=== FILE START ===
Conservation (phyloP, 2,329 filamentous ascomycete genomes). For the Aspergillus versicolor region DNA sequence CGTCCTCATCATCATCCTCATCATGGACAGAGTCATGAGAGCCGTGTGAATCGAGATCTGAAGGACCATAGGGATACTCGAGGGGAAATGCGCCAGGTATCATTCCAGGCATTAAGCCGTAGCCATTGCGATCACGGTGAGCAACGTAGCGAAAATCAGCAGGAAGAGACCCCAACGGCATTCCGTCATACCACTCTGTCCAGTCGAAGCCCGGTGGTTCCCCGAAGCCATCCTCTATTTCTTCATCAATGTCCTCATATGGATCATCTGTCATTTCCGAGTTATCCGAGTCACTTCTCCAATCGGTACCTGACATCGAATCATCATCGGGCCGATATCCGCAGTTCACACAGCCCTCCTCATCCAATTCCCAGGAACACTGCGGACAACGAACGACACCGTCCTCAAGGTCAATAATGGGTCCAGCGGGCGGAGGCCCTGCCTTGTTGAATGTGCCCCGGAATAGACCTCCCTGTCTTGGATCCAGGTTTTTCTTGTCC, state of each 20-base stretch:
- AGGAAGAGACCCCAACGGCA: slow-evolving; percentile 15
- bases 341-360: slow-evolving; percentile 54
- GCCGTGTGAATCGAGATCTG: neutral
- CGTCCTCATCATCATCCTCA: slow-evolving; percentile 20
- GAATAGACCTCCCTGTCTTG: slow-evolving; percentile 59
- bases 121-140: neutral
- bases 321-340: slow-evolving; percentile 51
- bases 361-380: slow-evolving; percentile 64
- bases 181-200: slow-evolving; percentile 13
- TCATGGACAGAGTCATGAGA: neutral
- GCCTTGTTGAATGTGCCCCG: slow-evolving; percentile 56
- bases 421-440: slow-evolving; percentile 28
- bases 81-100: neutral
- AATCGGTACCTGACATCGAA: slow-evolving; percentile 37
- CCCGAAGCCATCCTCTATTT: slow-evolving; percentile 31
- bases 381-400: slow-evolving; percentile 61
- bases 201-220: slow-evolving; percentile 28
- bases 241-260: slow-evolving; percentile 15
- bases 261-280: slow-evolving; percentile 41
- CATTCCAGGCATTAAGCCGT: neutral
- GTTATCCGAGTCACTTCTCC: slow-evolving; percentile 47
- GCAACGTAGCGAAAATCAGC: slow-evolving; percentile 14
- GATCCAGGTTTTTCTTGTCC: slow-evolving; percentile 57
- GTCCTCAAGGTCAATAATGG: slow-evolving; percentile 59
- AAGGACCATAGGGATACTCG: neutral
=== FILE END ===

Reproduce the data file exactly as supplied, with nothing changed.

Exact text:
Conservation (phyloP, 2,329 filamentous ascomycete genomes). For the Aspergillus versicolor region DNA sequence CGTCCTCATCATCATCCTCATCATGGACAGAGTCATGAGAGCCGTGTGAATCGAGATCTGAAGGACCATAGGGATACTCGAGGGGAAATGCGCCAGGTATCATTCCAGGCATTAAGCCGTAGCCATTGCGATCACGGTGAGCAACGTAGCGAAAATCAGCAGGAAGAGACCCCAACGGCATTCCGTCATACCACTCTGTCCAGTCGAAGCCCGGTGGTTCCCCGAAGCCATCCTCTATTTCTTCATCAATGTCCTCATATGGATCATCTGTCATTTCCGAGTTATCCGAGTCACTTCTCCAATCGGTACCTGACATCGAATCATCATCGGGCCGATATCCGCAGTTCACACAGCCCTCCTCATCCAATTCCCAGGAACACTGCGGACAACGAACGACACCGTCCTCAAGGTCAATAATGGGTCCAGCGGGCGGAGGCCCTGCCTTGTTGAATGTGCCCCGGAATAGACCTCCCTGTCTTGGATCCAGGTTTTTCTTGTCC, state of each 20-base stretch:
- AGGAAGAGACCCCAACGGCA: slow-evolving; percentile 15
- bases 341-360: slow-evolving; percentile 54
- GCCGTGTGAATCGAGATCTG: neutral
- CGTCCTCATCATCATCCTCA: slow-evolving; percentile 20
- GAATAGACCTCCCTGTCTTG: slow-evolving; percentile 59
- bases 121-140: neutral
- bases 321-340: slow-evolving; percentile 51
- bases 361-380: slow-evolving; percentile 64
- bases 181-200: slow-evolving; percentile 13
- TCATGGACAGAGTCATGAGA: neutral
- GCCTTGTTGAATGTGCCCCG: slow-evolving; percentile 56
- bases 421-440: slow-evolving; percentile 28
- bases 81-100: neutral
- AATCGGTACCTGACATCGAA: slow-evolving; percentile 37
- CCCGAAGCCATCCTCTATTT: slow-evolving; percentile 31
- bases 381-400: slow-evolving; percentile 61
- bases 201-220: slow-evolving; percentile 28
- bases 241-260: slow-evolving; percentile 15
- bases 261-280: slow-evolving; percentile 41
- CATTCCAGGCATTAAGCCGT: neutral
- GTTATCCGAGTCACTTCTCC: slow-evolving; percentile 47
- GCAACGTAGCGAAAATCAGC: slow-evolving; percentile 14
- GATCCAGGTTTTTCTTGTCC: slow-evolving; percentile 57
- GTCCTCAAGGTCAATAATGG: slow-evolving; percentile 59
- AAGGACCATAGGGATACTCG: neutral